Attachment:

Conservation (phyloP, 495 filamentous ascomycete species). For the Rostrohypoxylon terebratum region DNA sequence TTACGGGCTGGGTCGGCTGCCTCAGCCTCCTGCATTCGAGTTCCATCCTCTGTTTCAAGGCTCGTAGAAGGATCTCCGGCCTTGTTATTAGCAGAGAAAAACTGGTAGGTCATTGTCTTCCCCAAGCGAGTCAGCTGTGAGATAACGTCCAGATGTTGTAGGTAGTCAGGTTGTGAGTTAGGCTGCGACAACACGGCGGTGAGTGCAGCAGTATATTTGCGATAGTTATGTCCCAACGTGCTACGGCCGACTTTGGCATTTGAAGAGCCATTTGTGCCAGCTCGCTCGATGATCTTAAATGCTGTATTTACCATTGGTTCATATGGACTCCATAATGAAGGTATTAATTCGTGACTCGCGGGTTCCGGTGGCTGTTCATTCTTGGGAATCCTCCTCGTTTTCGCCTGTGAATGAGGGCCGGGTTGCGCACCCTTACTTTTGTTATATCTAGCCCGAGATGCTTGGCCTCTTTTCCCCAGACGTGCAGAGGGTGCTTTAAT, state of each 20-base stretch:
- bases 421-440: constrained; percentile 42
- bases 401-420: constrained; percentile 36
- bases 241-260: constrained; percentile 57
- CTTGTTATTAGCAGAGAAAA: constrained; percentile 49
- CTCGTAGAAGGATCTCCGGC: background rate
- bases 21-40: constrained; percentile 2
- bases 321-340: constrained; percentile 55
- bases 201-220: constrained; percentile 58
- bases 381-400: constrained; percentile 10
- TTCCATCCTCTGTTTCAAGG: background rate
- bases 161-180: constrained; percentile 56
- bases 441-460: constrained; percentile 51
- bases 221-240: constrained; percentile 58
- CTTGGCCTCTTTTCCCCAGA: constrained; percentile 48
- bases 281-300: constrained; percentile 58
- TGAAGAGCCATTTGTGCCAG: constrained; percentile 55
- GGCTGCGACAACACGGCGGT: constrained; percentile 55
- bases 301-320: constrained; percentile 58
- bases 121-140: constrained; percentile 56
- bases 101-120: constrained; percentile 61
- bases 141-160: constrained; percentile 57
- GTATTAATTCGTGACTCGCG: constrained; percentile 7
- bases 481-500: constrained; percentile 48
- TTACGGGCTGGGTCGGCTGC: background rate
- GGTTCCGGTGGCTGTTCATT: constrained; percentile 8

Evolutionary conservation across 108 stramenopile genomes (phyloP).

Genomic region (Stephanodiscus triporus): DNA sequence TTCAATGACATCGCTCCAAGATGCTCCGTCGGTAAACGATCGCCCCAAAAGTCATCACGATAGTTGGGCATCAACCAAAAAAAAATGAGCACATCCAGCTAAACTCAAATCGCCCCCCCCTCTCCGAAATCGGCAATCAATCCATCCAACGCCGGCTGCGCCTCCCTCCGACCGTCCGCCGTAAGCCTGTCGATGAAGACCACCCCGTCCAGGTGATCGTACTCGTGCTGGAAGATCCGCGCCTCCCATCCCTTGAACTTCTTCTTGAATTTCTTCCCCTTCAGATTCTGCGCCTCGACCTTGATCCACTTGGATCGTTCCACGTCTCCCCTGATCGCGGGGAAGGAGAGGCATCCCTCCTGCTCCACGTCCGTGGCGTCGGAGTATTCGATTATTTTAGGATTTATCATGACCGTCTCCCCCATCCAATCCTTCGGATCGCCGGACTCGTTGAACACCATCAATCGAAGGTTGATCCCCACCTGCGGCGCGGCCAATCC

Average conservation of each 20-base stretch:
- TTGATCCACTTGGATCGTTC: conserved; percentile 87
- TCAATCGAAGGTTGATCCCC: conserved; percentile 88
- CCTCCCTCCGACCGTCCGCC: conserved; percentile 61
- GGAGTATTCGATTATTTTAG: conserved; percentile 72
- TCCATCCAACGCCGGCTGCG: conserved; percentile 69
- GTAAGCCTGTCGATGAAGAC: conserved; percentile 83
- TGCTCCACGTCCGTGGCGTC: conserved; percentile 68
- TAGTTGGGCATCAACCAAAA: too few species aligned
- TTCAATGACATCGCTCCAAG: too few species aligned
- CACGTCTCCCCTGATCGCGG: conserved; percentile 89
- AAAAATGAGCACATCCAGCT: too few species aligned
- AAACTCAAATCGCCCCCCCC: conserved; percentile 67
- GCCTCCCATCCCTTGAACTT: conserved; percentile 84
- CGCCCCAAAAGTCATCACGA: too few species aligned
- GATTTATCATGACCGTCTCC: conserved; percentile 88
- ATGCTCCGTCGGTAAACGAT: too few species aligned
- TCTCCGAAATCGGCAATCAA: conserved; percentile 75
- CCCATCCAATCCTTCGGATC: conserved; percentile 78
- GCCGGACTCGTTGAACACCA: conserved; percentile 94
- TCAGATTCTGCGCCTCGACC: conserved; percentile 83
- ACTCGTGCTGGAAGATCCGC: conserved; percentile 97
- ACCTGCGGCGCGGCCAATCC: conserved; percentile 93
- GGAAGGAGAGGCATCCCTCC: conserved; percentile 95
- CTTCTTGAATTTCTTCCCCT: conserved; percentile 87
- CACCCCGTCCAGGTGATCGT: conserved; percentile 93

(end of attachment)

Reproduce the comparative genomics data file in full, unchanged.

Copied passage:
Conservation (phyloP, 495 filamentous ascomycete species). For the Rostrohypoxylon terebratum region DNA sequence TTACGGGCTGGGTCGGCTGCCTCAGCCTCCTGCATTCGAGTTCCATCCTCTGTTTCAAGGCTCGTAGAAGGATCTCCGGCCTTGTTATTAGCAGAGAAAAACTGGTAGGTCATTGTCTTCCCCAAGCGAGTCAGCTGTGAGATAACGTCCAGATGTTGTAGGTAGTCAGGTTGTGAGTTAGGCTGCGACAACACGGCGGTGAGTGCAGCAGTATATTTGCGATAGTTATGTCCCAACGTGCTACGGCCGACTTTGGCATTTGAAGAGCCATTTGTGCCAGCTCGCTCGATGATCTTAAATGCTGTATTTACCATTGGTTCATATGGACTCCATAATGAAGGTATTAATTCGTGACTCGCGGGTTCCGGTGGCTGTTCATTCTTGGGAATCCTCCTCGTTTTCGCCTGTGAATGAGGGCCGGGTTGCGCACCCTTACTTTTGTTATATCTAGCCCGAGATGCTTGGCCTCTTTTCCCCAGACGTGCAGAGGGTGCTTTAAT, state of each 20-base stretch:
- bases 421-440: constrained; percentile 42
- bases 401-420: constrained; percentile 36
- bases 241-260: constrained; percentile 57
- CTTGTTATTAGCAGAGAAAA: constrained; percentile 49
- CTCGTAGAAGGATCTCCGGC: background rate
- bases 21-40: constrained; percentile 2
- bases 321-340: constrained; percentile 55
- bases 201-220: constrained; percentile 58
- bases 381-400: constrained; percentile 10
- TTCCATCCTCTGTTTCAAGG: background rate
- bases 161-180: constrained; percentile 56
- bases 441-460: constrained; percentile 51
- bases 221-240: constrained; percentile 58
- CTTGGCCTCTTTTCCCCAGA: constrained; percentile 48
- bases 281-300: constrained; percentile 58
- TGAAGAGCCATTTGTGCCAG: constrained; percentile 55
- GGCTGCGACAACACGGCGGT: constrained; percentile 55
- bases 301-320: constrained; percentile 58
- bases 121-140: constrained; percentile 56
- bases 101-120: constrained; percentile 61
- bases 141-160: constrained; percentile 57
- GTATTAATTCGTGACTCGCG: constrained; percentile 7
- bases 481-500: constrained; percentile 48
- TTACGGGCTGGGTCGGCTGC: background rate
- GGTTCCGGTGGCTGTTCATT: constrained; percentile 8

Evolutionary conservation across 108 stramenopile genomes (phyloP).

Genomic region (Stephanodiscus triporus): DNA sequence TTCAATGACATCGCTCCAAGATGCTCCGTCGGTAAACGATCGCCCCAAAAGTCATCACGATAGTTGGGCATCAACCAAAAAAAAATGAGCACATCCAGCTAAACTCAAATCGCCCCCCCCTCTCCGAAATCGGCAATCAATCCATCCAACGCCGGCTGCGCCTCCCTCCGACCGTCCGCCGTAAGCCTGTCGATGAAGACCACCCCGTCCAGGTGATCGTACTCGTGCTGGAAGATCCGCGCCTCCCATCCCTTGAACTTCTTCTTGAATTTCTTCCCCTTCAGATTCTGCGCCTCGACCTTGATCCACTTGGATCGTTCCACGTCTCCCCTGATCGCGGGGAAGGAGAGGCATCCCTCCTGCTCCACGTCCGTGGCGTCGGAGTATTCGATTATTTTAGGATTTATCATGACCGTCTCCCCCATCCAATCCTTCGGATCGCCGGACTCGTTGAACACCATCAATCGAAGGTTGATCCCCACCTGCGGCGCGGCCAATCC

Average conservation of each 20-base stretch:
- TTGATCCACTTGGATCGTTC: conserved; percentile 87
- TCAATCGAAGGTTGATCCCC: conserved; percentile 88
- CCTCCCTCCGACCGTCCGCC: conserved; percentile 61
- GGAGTATTCGATTATTTTAG: conserved; percentile 72
- TCCATCCAACGCCGGCTGCG: conserved; percentile 69
- GTAAGCCTGTCGATGAAGAC: conserved; percentile 83
- TGCTCCACGTCCGTGGCGTC: conserved; percentile 68
- TAGTTGGGCATCAACCAAAA: too few species aligned
- TTCAATGACATCGCTCCAAG: too few species aligned
- CACGTCTCCCCTGATCGCGG: conserved; percentile 89
- AAAAATGAGCACATCCAGCT: too few species aligned
- AAACTCAAATCGCCCCCCCC: conserved; percentile 67
- GCCTCCCATCCCTTGAACTT: conserved; percentile 84
- CGCCCCAAAAGTCATCACGA: too few species aligned
- GATTTATCATGACCGTCTCC: conserved; percentile 88
- ATGCTCCGTCGGTAAACGAT: too few species aligned
- TCTCCGAAATCGGCAATCAA: conserved; percentile 75
- CCCATCCAATCCTTCGGATC: conserved; percentile 78
- GCCGGACTCGTTGAACACCA: conserved; percentile 94
- TCAGATTCTGCGCCTCGACC: conserved; percentile 83
- ACTCGTGCTGGAAGATCCGC: conserved; percentile 97
- ACCTGCGGCGCGGCCAATCC: conserved; percentile 93
- GGAAGGAGAGGCATCCCTCC: conserved; percentile 95
- CTTCTTGAATTTCTTCCCCT: conserved; percentile 87
- CACCCCGTCCAGGTGATCGT: conserved; percentile 93